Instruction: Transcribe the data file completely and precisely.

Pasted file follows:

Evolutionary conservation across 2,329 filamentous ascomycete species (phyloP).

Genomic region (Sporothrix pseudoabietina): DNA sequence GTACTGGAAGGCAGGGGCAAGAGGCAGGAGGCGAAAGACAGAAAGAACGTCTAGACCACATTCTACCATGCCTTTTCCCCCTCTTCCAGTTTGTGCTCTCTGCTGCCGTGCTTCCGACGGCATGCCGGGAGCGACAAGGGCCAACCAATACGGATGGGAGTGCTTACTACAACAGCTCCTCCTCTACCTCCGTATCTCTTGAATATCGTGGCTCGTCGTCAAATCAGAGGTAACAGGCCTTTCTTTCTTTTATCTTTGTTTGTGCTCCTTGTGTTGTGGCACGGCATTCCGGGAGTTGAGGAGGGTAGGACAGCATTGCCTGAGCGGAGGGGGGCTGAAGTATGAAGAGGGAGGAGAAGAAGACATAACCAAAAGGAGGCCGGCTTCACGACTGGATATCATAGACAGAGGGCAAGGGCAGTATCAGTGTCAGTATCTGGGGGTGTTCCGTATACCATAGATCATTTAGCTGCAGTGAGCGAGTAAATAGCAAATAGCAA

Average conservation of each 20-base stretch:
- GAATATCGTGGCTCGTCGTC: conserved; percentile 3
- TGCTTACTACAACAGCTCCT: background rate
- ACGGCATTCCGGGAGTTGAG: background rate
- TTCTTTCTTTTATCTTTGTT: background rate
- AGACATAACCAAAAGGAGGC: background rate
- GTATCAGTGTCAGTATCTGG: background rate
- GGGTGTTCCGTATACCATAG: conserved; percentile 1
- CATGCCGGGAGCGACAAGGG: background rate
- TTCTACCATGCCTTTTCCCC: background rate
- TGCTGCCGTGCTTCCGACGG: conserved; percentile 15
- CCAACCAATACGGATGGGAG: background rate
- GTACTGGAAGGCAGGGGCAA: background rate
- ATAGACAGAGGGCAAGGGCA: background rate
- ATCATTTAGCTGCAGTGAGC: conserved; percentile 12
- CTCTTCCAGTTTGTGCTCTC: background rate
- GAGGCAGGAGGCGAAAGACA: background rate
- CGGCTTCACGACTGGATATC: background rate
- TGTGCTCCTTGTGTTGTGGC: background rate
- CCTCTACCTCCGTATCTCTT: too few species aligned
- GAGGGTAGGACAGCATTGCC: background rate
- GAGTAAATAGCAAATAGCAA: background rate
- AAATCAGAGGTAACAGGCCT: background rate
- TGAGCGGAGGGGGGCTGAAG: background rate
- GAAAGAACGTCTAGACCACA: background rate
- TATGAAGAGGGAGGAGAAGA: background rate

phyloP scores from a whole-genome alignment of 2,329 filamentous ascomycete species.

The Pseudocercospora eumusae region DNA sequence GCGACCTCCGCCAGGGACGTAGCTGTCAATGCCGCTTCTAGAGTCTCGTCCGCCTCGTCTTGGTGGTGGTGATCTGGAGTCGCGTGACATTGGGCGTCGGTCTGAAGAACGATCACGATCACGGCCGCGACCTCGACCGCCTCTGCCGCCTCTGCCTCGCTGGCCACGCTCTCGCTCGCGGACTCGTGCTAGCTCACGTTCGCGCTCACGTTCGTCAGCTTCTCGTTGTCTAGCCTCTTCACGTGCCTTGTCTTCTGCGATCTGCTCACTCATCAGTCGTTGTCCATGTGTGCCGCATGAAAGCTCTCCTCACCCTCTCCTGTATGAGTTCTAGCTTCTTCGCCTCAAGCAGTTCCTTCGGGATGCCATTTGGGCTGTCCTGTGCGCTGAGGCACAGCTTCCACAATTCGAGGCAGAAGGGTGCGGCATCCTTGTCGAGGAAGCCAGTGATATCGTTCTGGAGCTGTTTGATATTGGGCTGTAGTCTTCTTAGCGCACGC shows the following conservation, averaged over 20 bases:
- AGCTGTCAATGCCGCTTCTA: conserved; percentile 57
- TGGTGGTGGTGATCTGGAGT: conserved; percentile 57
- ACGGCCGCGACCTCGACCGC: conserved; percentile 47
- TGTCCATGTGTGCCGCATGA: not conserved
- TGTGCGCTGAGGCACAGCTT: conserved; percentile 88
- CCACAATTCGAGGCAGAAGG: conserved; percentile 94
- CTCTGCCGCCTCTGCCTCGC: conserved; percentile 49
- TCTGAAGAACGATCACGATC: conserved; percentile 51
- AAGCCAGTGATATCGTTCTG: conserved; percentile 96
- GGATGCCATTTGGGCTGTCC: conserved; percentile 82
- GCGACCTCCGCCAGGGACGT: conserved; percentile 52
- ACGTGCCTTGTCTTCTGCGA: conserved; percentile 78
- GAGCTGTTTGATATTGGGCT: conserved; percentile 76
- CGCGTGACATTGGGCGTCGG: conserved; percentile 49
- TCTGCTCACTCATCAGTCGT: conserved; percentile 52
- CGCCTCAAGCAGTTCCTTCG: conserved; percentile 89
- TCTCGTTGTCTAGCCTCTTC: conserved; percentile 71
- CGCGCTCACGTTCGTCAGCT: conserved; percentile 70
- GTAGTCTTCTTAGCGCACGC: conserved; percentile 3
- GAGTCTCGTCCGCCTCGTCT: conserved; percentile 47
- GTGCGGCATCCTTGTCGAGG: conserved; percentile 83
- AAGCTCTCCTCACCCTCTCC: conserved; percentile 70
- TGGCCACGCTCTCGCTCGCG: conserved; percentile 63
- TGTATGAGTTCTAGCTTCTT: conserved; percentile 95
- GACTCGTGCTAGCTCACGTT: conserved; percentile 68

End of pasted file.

Evolutionary conservation across 2,329 filamentous ascomycete species (phyloP).

Genomic region (Sporothrix pseudoabietina): DNA sequence GTACTGGAAGGCAGGGGCAAGAGGCAGGAGGCGAAAGACAGAAAGAACGTCTAGACCACATTCTACCATGCCTTTTCCCCCTCTTCCAGTTTGTGCTCTCTGCTGCCGTGCTTCCGACGGCATGCCGGGAGCGACAAGGGCCAACCAATACGGATGGGAGTGCTTACTACAACAGCTCCTCCTCTACCTCCGTATCTCTTGAATATCGTGGCTCGTCGTCAAATCAGAGGTAACAGGCCTTTCTTTCTTTTATCTTTGTTTGTGCTCCTTGTGTTGTGGCACGGCATTCCGGGAGTTGAGGAGGGTAGGACAGCATTGCCTGAGCGGAGGGGGGCTGAAGTATGAAGAGGGAGGAGAAGAAGACATAACCAAAAGGAGGCCGGCTTCACGACTGGATATCATAGACAGAGGGCAAGGGCAGTATCAGTGTCAGTATCTGGGGGTGTTCCGTATACCATAGATCATTTAGCTGCAGTGAGCGAGTAAATAGCAAATAGCAA

Average conservation of each 20-base stretch:
- GAATATCGTGGCTCGTCGTC: conserved; percentile 3
- TGCTTACTACAACAGCTCCT: background rate
- ACGGCATTCCGGGAGTTGAG: background rate
- TTCTTTCTTTTATCTTTGTT: background rate
- AGACATAACCAAAAGGAGGC: background rate
- GTATCAGTGTCAGTATCTGG: background rate
- GGGTGTTCCGTATACCATAG: conserved; percentile 1
- CATGCCGGGAGCGACAAGGG: background rate
- TTCTACCATGCCTTTTCCCC: background rate
- TGCTGCCGTGCTTCCGACGG: conserved; percentile 15
- CCAACCAATACGGATGGGAG: background rate
- GTACTGGAAGGCAGGGGCAA: background rate
- ATAGACAGAGGGCAAGGGCA: background rate
- ATCATTTAGCTGCAGTGAGC: conserved; percentile 12
- CTCTTCCAGTTTGTGCTCTC: background rate
- GAGGCAGGAGGCGAAAGACA: background rate
- CGGCTTCACGACTGGATATC: background rate
- TGTGCTCCTTGTGTTGTGGC: background rate
- CCTCTACCTCCGTATCTCTT: too few species aligned
- GAGGGTAGGACAGCATTGCC: background rate
- GAGTAAATAGCAAATAGCAA: background rate
- AAATCAGAGGTAACAGGCCT: background rate
- TGAGCGGAGGGGGGCTGAAG: background rate
- GAAAGAACGTCTAGACCACA: background rate
- TATGAAGAGGGAGGAGAAGA: background rate

phyloP scores from a whole-genome alignment of 2,329 filamentous ascomycete species.

The Pseudocercospora eumusae region DNA sequence GCGACCTCCGCCAGGGACGTAGCTGTCAATGCCGCTTCTAGAGTCTCGTCCGCCTCGTCTTGGTGGTGGTGATCTGGAGTCGCGTGACATTGGGCGTCGGTCTGAAGAACGATCACGATCACGGCCGCGACCTCGACCGCCTCTGCCGCCTCTGCCTCGCTGGCCACGCTCTCGCTCGCGGACTCGTGCTAGCTCACGTTCGCGCTCACGTTCGTCAGCTTCTCGTTGTCTAGCCTCTTCACGTGCCTTGTCTTCTGCGATCTGCTCACTCATCAGTCGTTGTCCATGTGTGCCGCATGAAAGCTCTCCTCACCCTCTCCTGTATGAGTTCTAGCTTCTTCGCCTCAAGCAGTTCCTTCGGGATGCCATTTGGGCTGTCCTGTGCGCTGAGGCACAGCTTCCACAATTCGAGGCAGAAGGGTGCGGCATCCTTGTCGAGGAAGCCAGTGATATCGTTCTGGAGCTGTTTGATATTGGGCTGTAGTCTTCTTAGCGCACGC shows the following conservation, averaged over 20 bases:
- AGCTGTCAATGCCGCTTCTA: conserved; percentile 57
- TGGTGGTGGTGATCTGGAGT: conserved; percentile 57
- ACGGCCGCGACCTCGACCGC: conserved; percentile 47
- TGTCCATGTGTGCCGCATGA: not conserved
- TGTGCGCTGAGGCACAGCTT: conserved; percentile 88
- CCACAATTCGAGGCAGAAGG: conserved; percentile 94
- CTCTGCCGCCTCTGCCTCGC: conserved; percentile 49
- TCTGAAGAACGATCACGATC: conserved; percentile 51
- AAGCCAGTGATATCGTTCTG: conserved; percentile 96
- GGATGCCATTTGGGCTGTCC: conserved; percentile 82
- GCGACCTCCGCCAGGGACGT: conserved; percentile 52
- ACGTGCCTTGTCTTCTGCGA: conserved; percentile 78
- GAGCTGTTTGATATTGGGCT: conserved; percentile 76
- CGCGTGACATTGGGCGTCGG: conserved; percentile 49
- TCTGCTCACTCATCAGTCGT: conserved; percentile 52
- CGCCTCAAGCAGTTCCTTCG: conserved; percentile 89
- TCTCGTTGTCTAGCCTCTTC: conserved; percentile 71
- CGCGCTCACGTTCGTCAGCT: conserved; percentile 70
- GTAGTCTTCTTAGCGCACGC: conserved; percentile 3
- GAGTCTCGTCCGCCTCGTCT: conserved; percentile 47
- GTGCGGCATCCTTGTCGAGG: conserved; percentile 83
- AAGCTCTCCTCACCCTCTCC: conserved; percentile 70
- TGGCCACGCTCTCGCTCGCG: conserved; percentile 63
- TGTATGAGTTCTAGCTTCTT: conserved; percentile 95
- GACTCGTGCTAGCTCACGTT: conserved; percentile 68